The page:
A testing time for Russian unions


By Renfrey Clarke

MOSCOW — With the massacre of real wages since the new year, labour unions in Russia and the other republics of the former Soviet Union are facing the toughest test in their recent history.

The response by union officials to this challenge has rarely been impressive. In many cases where protest strikes and demonstrations have been held, the initiative has clearly come from rank and file members.

In Russia, the union movement has suffered from a grave handicap in the policies and actions of its peak body, the Federation of Independent Trade Unions of Russia (FNPR).

The FNPR is a close lineal descendant of the old union federation of the "stagnation era". Although the new body styles itself as independent, its leaders are widely recognised as having exchanged their subservience to the former Communist Party apparatus for a close client relationship with the Yeltsin regime.

Even now, when Yeltsin is conducting an onslaught on mass living standards, the FNPR leaders refuse to make basic criticisms of the Russian government or to break with its fundamental perspectives.

In an interview published on January 21 in the trade union paper Trud, FNPR president Igor Klochkov stated that his organisation did not oppose the government's economic "reforms".

"Indeed", he said, "we're ready to participate constructively in the radical processes.

"A period of belt-tightening, of lowered living standards, is objectively inevitable.

"But we reject attempts to load all the burdens of the transition to the market on the shoulders of ordinary Russians."

To the extent that the FNPR has campaigned against government actions, its criticisms have been directed almost exclusively against the failure by the state apparatus to enforce various social protection provisions of Yeltsin's price liberalisation decrees. As FNPR vice-president Vasily Romanov complained in an interview published on January 16, the price controls that remain on a few of the most basic consumer items have been widely ignored.

"The trade unions are not against the market", Romanov assured his interviewer. "We do not call for the indefinite freezing of prices on basic consumer goods, but only for the list to be broadened and for controls to continue until wage indexation comes into force."

To back up their demands, the FNPR leaders scheduled a two-hour protest strike for January 27. But despite winning strong support in a poll of 113 member unions, the strike call was revoked after FNPR leaders met on January 24 with representatives of business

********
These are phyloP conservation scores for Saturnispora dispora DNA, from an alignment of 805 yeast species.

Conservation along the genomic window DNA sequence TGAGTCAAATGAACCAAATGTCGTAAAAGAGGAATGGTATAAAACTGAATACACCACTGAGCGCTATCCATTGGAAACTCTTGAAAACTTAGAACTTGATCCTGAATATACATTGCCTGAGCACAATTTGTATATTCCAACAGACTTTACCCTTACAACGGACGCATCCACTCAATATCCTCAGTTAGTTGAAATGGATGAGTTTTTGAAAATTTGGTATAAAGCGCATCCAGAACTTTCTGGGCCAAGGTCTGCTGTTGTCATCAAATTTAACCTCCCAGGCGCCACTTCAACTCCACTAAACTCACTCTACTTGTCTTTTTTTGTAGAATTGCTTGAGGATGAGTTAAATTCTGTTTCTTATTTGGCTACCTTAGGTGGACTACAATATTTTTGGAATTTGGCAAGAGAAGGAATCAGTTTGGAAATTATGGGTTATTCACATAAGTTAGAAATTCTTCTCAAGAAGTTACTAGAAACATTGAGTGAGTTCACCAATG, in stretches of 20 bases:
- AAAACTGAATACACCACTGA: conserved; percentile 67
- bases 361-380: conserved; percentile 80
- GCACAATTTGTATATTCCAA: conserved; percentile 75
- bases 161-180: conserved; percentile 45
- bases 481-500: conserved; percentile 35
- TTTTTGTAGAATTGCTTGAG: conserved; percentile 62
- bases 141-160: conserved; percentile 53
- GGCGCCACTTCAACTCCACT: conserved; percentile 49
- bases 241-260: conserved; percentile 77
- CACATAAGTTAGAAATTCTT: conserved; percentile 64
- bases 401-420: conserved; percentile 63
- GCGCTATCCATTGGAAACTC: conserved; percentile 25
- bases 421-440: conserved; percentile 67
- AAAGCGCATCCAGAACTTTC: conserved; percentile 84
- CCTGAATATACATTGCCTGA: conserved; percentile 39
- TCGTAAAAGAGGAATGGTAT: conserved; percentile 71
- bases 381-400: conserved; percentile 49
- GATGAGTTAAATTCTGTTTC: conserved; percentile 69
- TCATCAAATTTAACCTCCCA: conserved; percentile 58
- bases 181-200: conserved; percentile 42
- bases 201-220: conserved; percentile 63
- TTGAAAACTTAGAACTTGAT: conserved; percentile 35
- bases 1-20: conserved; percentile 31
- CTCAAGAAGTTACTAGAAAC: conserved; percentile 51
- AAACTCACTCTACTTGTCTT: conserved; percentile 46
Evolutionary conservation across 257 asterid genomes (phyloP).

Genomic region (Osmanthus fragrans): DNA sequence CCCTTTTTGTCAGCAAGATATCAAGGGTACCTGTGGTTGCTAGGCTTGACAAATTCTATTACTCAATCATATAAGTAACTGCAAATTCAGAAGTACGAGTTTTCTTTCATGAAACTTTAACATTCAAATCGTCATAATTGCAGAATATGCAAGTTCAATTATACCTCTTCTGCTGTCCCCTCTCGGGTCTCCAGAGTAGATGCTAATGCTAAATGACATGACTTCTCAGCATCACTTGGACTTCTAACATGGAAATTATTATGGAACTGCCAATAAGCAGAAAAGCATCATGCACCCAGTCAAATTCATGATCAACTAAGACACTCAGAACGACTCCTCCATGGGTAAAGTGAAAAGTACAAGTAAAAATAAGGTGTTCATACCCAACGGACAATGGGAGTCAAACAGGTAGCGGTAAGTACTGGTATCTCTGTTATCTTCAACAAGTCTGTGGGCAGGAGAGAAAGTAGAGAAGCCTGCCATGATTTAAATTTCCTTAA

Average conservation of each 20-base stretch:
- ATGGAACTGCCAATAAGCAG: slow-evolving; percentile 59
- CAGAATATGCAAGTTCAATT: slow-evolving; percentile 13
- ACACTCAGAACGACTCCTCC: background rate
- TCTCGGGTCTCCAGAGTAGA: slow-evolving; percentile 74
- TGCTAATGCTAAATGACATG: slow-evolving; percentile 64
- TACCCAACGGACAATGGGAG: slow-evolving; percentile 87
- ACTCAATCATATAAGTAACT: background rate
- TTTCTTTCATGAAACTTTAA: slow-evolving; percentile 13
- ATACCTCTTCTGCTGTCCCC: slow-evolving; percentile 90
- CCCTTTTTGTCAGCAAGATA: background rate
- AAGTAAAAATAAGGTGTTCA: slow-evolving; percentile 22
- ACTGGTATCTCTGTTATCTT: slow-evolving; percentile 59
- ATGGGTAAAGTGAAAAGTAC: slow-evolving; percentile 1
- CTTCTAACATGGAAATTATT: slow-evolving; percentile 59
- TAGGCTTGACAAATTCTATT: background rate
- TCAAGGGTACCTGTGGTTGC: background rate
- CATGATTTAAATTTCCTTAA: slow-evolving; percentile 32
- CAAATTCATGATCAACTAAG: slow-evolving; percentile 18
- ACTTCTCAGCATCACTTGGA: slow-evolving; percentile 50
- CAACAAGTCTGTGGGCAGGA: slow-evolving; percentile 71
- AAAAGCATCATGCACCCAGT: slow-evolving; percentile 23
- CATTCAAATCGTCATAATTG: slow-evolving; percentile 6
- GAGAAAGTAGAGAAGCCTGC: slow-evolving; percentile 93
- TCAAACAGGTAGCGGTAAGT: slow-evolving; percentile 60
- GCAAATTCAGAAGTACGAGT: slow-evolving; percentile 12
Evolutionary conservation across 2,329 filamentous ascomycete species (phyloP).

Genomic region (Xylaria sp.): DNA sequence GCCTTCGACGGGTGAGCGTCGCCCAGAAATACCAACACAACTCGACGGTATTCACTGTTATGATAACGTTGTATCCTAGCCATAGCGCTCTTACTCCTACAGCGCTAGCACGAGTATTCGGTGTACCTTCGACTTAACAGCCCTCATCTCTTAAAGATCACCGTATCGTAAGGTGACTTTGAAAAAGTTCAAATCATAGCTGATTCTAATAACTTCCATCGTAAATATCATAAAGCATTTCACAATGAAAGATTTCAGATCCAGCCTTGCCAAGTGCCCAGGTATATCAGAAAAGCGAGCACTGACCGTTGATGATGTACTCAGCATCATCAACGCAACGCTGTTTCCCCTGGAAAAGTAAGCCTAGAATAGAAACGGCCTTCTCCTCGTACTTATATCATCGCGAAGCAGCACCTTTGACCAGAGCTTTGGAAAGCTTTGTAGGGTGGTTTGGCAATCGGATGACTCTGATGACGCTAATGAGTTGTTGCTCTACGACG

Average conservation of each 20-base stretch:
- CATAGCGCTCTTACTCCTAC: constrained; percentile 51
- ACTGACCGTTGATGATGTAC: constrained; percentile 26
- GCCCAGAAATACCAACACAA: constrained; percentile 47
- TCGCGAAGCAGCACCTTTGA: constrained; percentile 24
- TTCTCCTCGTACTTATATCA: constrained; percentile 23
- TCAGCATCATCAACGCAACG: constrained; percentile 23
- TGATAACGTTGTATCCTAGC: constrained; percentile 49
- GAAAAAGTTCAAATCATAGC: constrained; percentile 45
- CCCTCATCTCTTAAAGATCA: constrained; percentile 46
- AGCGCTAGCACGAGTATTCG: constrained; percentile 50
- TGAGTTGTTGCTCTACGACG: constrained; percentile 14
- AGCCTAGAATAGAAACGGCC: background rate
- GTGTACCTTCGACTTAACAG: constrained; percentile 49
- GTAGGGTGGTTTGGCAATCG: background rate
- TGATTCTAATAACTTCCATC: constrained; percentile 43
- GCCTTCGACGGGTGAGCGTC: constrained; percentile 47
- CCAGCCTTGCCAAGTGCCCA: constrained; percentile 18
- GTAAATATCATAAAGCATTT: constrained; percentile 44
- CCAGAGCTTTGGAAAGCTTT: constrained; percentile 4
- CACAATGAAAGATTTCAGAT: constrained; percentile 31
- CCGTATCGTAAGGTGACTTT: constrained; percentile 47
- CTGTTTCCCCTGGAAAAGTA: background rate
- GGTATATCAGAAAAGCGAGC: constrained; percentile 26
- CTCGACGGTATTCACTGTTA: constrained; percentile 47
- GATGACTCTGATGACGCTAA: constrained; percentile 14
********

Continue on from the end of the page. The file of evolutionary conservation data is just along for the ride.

organisations. This meeting drafted a resolution on "social

Fortunately, the FNPR leaders do not speak for all the trade unions in Russia. Among organisations that have shown more backbone in defending their members have been the unions in the coal industry.

Almost alone among workers in the former USSR, the coal miners have maintained most of their former buying power. They have achieved this despite leadership corruption scandals and the fragmented nature of the coal industry, in which widely dispersed mining regions operate under strikingly different economic and technical conditions.

Coal miners now average about 4200 roubles a month, while workers at the actual coalface can make as much as 7500 roubles — 10 times the wages that apply in other industries. This is a reflection both of the strategic nature of the coal industry and of the miners' combative traditions. Government leaders tread warily among workers who in 1989 proved their ability to force a halt in large sectors of metallurgical production.

In mid-January the coal basins were again on the boil. Key grievances included the continuing lack of consumer goods, and a price stampede in the cafeterias that forced miners to purchase their meals for as much as 70 roubles — two days' wages for many lower-paid workers. Often, the miners were further enraged by the failure of management to pay wages for December or even, in some cases, November.

The most militant struggles took place in the Karaganda region in northern Kazakhstan, where for some days almost all of the pits were on strike. The Kazakh government dealt with the situation by granting almost all of the miners' demands, which included raising wages to the levels of Russian miners, providing guarantees of future food supplies and allowing the mines to sell 15% of their output at free prices. The miners also won virtually unlimited freedom to decide the legal status of their enterprises.

In Siberia, coal miners went on strike in the Krasnoyarsk region

and in Khakassia. Union leaders in the major coal region of the Kuzbass in Western Siberia declared a "pre-strike situation" while they went to Moscow to press their demands, and miners' leaders from the Vorkuta coalfields in the far north of European Russia were negotiating with the government as well.

Amid economic chaos and hyperinflation, miners in the former USSR have been unwilling to limit their fight to questions of wages and conditions. Often, they have demanded the right to dispose of part of the coal they produce, as a way of ensuring supplies of food and other consumer goods.

The Vorkuta miners have demanded 25% of the metal smelted with Vorkuta coking coal, since metal is more readily exchanged than coal in the primitive barter system which now underpins the Russian economy.

This approach, however, is intensifying regional particularism and has led the miners into a variety of deals founded in bizarre liberal schemes for local salvation. In the Kuzbass, for example, the miners' organisations have put their weight behind a call for the government to declare the region a "free economic zone".

Even the most militant of Russian workers are having to relearn the lessons of workers' unity and class independence. Their road to enlightenment may be a painful one, involving sell-outs and costly defeats.

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